Thus, to retain a high level of control without burning through the budget, many firms are building their own offshore teams across the globe, which can save up to 60% of operational costs.


Outsourcing is a powerful strategy when you need to deliver a product on a constrained timeline. However, depending on the performance of the outsource provider, the result can vary drastically.

On the other hand, having an offshore in-house team means greater performance, since coordination and quality control are only second to an onshore in-house team while the costs are much lower. Therefore, if your priority is long-term planning, you may choose the offshore insourcing strategy.

Model Comparison


Angel, pre-seed, and seed stages

Having a small onshore tech team means gaining all the beneficial aspects of operating a team efficiently, including high control/visibility and clear communication. However, firms may not be able to afford the cash burn in the early stages.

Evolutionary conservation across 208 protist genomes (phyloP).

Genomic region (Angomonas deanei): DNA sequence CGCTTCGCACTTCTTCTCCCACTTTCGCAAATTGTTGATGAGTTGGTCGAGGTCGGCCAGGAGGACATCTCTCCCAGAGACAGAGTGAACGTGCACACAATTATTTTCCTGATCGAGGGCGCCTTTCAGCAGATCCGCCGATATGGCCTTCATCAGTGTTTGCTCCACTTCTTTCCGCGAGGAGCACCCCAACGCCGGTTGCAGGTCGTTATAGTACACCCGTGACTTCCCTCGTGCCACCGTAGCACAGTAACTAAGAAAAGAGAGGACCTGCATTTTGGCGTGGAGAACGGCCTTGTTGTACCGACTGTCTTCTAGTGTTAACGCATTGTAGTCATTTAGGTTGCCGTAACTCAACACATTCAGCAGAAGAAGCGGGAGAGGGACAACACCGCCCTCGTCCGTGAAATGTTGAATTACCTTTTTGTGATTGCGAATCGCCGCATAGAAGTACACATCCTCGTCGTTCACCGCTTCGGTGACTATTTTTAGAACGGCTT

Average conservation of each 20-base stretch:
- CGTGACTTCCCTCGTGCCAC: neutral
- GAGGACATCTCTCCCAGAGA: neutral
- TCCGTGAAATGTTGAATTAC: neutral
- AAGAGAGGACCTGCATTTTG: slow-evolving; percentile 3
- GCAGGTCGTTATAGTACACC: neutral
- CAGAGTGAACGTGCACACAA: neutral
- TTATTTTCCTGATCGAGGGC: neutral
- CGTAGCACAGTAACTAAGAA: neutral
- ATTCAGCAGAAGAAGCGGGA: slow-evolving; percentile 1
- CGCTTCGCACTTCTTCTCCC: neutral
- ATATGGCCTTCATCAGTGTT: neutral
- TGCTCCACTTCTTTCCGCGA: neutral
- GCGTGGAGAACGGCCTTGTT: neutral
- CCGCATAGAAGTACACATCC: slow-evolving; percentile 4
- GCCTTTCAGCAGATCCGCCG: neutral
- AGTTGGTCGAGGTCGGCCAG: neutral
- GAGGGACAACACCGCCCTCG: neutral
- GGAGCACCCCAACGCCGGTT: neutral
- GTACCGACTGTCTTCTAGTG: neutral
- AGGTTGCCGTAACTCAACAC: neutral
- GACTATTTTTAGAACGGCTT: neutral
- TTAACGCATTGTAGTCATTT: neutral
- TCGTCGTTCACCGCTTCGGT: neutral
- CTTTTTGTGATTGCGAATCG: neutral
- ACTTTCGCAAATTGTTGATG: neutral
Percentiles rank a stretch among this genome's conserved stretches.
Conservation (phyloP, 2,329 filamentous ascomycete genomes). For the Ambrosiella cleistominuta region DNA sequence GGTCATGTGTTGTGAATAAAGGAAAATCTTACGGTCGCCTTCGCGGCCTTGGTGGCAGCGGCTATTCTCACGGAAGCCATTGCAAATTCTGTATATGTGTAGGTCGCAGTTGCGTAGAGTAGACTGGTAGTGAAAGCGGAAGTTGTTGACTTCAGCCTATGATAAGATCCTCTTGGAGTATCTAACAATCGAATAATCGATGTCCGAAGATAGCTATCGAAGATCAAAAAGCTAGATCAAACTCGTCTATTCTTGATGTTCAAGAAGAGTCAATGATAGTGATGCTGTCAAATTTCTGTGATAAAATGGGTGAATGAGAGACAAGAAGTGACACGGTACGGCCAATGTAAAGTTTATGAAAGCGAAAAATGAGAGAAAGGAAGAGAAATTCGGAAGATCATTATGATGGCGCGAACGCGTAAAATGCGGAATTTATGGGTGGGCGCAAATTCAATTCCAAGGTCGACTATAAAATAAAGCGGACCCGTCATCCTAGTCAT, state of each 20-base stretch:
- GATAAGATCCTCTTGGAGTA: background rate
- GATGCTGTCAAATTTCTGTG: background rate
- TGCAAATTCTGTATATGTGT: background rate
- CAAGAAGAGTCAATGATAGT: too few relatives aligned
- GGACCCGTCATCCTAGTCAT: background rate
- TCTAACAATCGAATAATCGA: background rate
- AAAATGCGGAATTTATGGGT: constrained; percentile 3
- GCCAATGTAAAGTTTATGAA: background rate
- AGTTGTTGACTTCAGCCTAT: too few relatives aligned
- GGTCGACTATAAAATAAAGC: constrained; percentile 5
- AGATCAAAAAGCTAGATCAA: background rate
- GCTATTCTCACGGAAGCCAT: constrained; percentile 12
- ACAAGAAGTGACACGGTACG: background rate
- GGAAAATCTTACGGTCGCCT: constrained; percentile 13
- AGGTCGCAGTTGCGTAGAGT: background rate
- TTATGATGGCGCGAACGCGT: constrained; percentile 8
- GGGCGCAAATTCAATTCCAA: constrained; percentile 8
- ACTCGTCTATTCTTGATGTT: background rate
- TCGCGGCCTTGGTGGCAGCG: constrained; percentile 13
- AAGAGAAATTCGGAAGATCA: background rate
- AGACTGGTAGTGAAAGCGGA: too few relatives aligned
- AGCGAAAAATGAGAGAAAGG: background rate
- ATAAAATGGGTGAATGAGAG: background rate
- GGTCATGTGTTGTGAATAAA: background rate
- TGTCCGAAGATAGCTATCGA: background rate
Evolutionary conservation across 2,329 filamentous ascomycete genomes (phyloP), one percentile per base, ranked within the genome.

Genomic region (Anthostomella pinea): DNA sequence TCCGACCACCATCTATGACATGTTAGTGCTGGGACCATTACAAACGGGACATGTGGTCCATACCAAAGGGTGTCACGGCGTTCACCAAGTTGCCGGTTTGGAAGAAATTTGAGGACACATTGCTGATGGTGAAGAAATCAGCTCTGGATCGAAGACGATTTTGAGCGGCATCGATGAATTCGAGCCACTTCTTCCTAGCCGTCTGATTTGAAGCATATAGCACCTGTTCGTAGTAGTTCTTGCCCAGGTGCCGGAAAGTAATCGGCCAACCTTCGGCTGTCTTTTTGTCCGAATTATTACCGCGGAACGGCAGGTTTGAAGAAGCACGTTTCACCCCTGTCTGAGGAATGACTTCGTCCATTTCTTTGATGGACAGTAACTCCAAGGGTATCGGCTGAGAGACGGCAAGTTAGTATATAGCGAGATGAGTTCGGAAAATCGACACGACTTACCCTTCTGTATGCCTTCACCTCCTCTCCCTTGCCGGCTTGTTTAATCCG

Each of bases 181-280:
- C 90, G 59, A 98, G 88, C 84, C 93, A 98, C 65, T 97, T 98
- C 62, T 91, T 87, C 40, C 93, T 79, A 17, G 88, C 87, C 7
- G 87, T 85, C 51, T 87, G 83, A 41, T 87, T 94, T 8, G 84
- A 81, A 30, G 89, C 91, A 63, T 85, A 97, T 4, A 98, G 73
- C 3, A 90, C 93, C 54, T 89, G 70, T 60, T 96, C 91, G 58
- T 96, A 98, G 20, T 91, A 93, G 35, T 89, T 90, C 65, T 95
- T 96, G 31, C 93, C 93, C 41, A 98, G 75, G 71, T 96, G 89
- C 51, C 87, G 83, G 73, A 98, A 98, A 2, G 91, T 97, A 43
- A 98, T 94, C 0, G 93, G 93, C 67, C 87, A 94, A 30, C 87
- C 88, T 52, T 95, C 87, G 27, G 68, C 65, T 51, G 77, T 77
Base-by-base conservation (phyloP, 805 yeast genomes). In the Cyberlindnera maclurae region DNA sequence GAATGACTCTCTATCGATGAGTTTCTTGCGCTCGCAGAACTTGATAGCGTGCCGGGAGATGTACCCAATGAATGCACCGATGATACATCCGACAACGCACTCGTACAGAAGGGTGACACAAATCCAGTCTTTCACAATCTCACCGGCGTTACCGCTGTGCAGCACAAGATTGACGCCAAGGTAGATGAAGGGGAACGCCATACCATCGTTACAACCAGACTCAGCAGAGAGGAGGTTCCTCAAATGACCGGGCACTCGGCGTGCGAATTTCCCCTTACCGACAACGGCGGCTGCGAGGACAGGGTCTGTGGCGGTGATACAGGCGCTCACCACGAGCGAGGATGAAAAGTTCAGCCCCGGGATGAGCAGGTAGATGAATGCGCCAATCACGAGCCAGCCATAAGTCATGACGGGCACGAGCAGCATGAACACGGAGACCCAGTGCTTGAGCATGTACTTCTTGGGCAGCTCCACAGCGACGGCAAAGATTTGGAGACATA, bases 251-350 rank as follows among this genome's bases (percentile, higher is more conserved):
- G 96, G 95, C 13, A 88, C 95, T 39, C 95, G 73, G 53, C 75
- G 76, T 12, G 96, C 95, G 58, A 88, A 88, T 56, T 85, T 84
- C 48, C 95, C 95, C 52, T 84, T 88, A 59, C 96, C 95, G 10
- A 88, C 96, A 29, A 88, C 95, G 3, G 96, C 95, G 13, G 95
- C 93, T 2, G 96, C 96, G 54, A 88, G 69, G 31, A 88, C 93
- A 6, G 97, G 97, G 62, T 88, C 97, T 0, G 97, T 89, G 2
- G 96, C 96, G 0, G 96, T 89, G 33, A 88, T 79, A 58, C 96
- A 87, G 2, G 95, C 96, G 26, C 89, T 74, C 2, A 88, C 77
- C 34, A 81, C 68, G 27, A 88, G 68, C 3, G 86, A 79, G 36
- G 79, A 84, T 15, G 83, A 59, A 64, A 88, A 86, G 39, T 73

As a compromise, startups can consider onshore/offshore outsourcing, especially if they don’t have any tech specialists in their teams or need a way to save costs.

Outsourcing allows companies to get their first minimum viable product out in the market before committing more funds to build a tech team and a better product.

However, we need to bear in mind that while this approach de-risks the initial software development approach, companies will have less control over operations and may be subject to high project costs in the short term.

Offshore expansion is not preferred at the early stages due to the time, complexity, and costs of setting up overseas operations. Instead, companies should focus on getting their first software product out in the market to test product-market fit and grow a bigger customer base.

On the other hand, if startups are better funded, have more certainty on product direction and market fit, and have a good tech leadership, setting up overseas operations will be viable and definitely yield long-term success.

Another case of when setting up overseas operations at the early stage makes sense is when founders themselves are willing to travel frequently to (or even base themselves out of) foreign countries together with the offshore tech team. This is pretty challenging for founders but does indeed drive down costs and resolves scaling challenges in the long term.